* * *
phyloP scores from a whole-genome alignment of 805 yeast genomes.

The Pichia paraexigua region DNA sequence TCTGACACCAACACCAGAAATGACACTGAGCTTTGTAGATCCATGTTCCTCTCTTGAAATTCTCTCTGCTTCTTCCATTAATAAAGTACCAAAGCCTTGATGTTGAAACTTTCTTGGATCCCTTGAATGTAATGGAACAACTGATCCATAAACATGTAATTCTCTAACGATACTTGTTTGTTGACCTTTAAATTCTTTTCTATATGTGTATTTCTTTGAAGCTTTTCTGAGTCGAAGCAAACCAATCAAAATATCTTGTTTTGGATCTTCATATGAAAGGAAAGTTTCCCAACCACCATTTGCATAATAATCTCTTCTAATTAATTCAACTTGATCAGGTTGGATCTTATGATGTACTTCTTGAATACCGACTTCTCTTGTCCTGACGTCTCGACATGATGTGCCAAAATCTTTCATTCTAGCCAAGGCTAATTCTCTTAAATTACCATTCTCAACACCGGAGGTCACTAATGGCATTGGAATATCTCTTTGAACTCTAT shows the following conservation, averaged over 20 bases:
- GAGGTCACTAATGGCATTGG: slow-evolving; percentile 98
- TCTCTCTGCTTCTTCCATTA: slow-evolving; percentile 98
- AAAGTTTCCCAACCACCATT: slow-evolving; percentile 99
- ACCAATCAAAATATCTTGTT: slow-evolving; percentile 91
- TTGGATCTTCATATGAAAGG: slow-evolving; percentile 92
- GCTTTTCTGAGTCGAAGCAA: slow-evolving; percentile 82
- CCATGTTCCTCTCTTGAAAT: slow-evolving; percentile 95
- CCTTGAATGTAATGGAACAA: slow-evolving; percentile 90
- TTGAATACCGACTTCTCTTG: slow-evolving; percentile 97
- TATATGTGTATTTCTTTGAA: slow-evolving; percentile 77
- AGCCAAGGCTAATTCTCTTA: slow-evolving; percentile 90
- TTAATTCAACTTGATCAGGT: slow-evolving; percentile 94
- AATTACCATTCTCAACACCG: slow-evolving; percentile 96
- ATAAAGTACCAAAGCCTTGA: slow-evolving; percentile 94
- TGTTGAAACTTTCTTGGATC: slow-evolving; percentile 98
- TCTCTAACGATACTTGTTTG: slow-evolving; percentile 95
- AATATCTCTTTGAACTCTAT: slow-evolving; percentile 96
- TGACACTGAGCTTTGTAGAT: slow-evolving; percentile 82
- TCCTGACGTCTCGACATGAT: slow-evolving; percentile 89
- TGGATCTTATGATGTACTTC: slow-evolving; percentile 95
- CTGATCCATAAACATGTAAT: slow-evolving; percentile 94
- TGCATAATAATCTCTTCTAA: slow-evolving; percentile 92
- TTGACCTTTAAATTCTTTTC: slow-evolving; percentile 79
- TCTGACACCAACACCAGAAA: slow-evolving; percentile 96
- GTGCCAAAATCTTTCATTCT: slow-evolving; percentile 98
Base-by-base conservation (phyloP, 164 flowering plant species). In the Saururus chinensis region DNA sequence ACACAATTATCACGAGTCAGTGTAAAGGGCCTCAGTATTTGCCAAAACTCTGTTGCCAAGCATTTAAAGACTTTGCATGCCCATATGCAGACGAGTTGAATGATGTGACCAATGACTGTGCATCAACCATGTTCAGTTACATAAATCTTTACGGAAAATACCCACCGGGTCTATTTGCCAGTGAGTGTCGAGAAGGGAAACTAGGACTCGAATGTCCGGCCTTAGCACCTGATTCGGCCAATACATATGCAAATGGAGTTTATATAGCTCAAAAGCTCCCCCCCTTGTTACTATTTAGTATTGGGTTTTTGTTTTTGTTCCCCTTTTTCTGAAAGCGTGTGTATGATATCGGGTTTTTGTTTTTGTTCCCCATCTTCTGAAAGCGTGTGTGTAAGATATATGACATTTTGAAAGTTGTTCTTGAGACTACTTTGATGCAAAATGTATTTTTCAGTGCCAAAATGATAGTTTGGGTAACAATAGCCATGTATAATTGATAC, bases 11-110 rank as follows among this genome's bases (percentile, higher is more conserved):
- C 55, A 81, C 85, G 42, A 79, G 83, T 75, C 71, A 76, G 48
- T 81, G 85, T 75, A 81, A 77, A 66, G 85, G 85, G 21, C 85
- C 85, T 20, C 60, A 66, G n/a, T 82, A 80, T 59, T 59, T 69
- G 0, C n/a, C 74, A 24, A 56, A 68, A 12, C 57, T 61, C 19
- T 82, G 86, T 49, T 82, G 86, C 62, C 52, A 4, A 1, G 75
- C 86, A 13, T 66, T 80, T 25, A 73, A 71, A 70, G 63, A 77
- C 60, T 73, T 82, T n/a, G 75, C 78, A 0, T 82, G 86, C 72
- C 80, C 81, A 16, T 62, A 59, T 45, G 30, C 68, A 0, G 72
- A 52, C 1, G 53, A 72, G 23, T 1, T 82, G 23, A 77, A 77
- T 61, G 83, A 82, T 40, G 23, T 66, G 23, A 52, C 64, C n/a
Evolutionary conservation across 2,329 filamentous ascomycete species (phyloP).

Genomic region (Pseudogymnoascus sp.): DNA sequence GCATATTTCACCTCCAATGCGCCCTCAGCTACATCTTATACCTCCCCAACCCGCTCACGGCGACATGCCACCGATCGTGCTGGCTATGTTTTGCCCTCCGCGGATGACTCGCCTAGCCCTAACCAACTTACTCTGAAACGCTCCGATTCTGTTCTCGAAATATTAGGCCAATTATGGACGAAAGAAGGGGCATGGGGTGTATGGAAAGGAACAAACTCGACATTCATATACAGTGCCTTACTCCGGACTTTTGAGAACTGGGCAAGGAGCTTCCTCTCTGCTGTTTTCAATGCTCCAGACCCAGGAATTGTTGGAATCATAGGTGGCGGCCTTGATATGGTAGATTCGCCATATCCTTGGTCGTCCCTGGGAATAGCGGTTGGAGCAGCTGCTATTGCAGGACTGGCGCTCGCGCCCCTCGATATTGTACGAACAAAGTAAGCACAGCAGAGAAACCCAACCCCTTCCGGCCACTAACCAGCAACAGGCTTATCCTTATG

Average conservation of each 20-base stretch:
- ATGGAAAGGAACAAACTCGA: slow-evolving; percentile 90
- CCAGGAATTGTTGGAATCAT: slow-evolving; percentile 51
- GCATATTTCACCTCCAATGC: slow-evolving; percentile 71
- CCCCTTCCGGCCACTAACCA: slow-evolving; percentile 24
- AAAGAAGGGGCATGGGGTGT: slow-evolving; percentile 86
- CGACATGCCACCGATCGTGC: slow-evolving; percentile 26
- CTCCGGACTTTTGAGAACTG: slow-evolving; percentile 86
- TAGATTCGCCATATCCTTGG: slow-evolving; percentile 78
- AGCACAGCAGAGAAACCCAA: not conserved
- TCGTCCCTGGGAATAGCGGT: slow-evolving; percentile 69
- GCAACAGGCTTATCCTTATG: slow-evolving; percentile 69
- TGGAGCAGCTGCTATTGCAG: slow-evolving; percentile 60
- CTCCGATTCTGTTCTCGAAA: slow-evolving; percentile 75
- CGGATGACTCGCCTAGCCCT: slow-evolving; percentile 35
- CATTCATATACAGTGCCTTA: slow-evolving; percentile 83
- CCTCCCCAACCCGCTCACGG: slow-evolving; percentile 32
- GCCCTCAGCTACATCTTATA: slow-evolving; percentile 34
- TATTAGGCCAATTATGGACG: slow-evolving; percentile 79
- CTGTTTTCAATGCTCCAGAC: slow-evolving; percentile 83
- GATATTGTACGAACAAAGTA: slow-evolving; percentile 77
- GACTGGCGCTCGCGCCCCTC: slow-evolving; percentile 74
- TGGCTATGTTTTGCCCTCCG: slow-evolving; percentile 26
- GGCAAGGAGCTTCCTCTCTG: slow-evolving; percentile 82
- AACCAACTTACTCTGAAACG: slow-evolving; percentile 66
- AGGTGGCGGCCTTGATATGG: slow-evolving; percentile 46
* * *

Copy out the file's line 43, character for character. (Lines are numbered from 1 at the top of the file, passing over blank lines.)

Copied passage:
- CCAGGAATTGTTGGAATCAT: slow-evolving; percentile 51